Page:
FOR IMMEDIATE RELEASE
June 21, 2010
Contact: Kristina Johnson
Panel Will Focus on Improving Safety
Washington, D.C. - The commission appointed by President Obama to investigate the BP disaster in the Gulf won't likely recommend lifting a ban on deepwater drilling, The New York Times reports. William K. Reilly, co-chair of the bipartisan panel, said lifting the moratorium would require fundamental changes to the industry and government oversight that would be difficult to achieve over the next six months.
Reilly went on to say that the panel would focus on improving safety for drilling operations, not reforming energy policy.
Statement of Sierra Club Executive Director Michael Brune
Keeping a ban on deepwater drilling in place is absolutely essential. To resume drilling as the disaster in the Gulf continues to unfold would be a slap in the face to the communities that have been hit hard by this tragedy. The oil industry's call to lift the ban on drilling now is one of the worst ideas ever proposed. We're pleased to see the panel indicate that the moratorium will be kept in place.
We haven't even stopped the massive flow of oil yet, let alone begun to respond to the damage it has wrought. It's like our house is engulfed in flames, and instead of putting the fire out, we're talking about how to get more kindling.
To open more drilling now would be to invite a second disaster of the same magnitude, or a third. The Gulf Coast can't handle that risk.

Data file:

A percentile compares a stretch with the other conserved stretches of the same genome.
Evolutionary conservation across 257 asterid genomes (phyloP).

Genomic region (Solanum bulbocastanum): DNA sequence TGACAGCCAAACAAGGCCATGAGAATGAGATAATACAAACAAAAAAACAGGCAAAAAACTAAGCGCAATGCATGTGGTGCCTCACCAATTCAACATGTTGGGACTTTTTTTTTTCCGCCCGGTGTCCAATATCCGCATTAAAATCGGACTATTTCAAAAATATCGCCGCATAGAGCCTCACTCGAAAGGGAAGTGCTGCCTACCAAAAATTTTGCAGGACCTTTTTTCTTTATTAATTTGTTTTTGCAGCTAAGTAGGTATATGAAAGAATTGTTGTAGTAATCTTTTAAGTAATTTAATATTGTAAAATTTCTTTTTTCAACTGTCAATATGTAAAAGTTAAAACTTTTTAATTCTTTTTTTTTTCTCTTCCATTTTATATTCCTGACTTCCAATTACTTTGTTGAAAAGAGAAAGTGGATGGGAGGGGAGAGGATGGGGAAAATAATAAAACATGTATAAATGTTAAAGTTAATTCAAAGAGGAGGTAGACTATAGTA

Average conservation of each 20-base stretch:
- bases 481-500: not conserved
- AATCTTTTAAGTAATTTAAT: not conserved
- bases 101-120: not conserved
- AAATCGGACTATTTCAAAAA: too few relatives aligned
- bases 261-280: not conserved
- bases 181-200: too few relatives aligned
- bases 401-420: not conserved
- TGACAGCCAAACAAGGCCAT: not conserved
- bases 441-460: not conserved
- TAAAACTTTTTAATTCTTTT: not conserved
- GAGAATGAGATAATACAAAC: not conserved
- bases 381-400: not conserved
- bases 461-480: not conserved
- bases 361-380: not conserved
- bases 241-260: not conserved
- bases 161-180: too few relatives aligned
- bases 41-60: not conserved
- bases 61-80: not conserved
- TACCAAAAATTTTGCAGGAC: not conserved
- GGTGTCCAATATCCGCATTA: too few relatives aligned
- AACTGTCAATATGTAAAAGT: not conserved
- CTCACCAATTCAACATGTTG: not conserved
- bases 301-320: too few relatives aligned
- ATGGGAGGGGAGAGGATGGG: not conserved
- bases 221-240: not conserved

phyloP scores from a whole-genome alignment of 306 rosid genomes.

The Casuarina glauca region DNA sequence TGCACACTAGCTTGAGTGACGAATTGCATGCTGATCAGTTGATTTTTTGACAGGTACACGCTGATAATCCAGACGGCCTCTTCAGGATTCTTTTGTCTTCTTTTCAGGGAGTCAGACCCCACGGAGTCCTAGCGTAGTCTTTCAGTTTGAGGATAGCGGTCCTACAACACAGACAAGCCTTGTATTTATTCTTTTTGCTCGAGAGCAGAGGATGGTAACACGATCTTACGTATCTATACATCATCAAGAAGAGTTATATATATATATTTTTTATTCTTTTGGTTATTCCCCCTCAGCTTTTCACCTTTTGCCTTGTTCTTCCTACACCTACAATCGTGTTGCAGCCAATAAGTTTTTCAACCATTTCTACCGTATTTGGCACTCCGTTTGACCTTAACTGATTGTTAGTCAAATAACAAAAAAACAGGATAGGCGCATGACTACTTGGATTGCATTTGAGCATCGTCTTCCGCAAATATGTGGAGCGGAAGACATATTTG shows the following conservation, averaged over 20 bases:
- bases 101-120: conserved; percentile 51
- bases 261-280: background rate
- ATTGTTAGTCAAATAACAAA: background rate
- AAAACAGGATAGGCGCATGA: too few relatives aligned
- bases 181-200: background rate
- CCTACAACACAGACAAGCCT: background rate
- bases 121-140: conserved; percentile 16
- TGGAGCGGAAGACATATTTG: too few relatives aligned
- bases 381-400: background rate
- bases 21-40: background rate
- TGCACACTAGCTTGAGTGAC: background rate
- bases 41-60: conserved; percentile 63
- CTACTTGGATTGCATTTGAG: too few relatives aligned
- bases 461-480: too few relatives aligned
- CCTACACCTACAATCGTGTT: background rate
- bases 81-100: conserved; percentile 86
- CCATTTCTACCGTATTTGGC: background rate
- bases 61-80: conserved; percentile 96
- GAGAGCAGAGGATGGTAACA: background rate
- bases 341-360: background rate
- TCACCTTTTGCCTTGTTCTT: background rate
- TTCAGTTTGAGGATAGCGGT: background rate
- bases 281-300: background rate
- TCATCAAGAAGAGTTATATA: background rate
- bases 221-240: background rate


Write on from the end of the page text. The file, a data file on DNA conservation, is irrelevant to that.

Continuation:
It's encouraging to see this panel commit to finding the causes of the disaster and reforming oversight of the oil industry. However, we can't fully address the cause of the disaster without dealing with the outdated energy policy that made it possible.
Better regulation and oversight are essential, but these measures only address the symptoms of the problem. If we truly want to ensure that we never see a disaster like this again, we need to address the root cause. The best way to prevent another disaster like this one is to switch to a clean energy economy. The oil industry has been running the show for too long, pushing to drill more of our coasts while standing in the way of clean energy. It's time to embrace the clean energy solutions that will end our dependence on oil and infuse new life into our economy.
BP's carelessness has dealt a serious blow to the Gulf Coast's economy, leaving thousands in the fishing and tourism industries out of work. Fishing and shrimping boats are now all either docked or in service to BP to clean up its mess. The spill has affected an estimated 13,000 commercial licensed fishermen in Louisiana, not including deckhands and crew, according to the Louisiana State Department of Wildlife and Fisheries.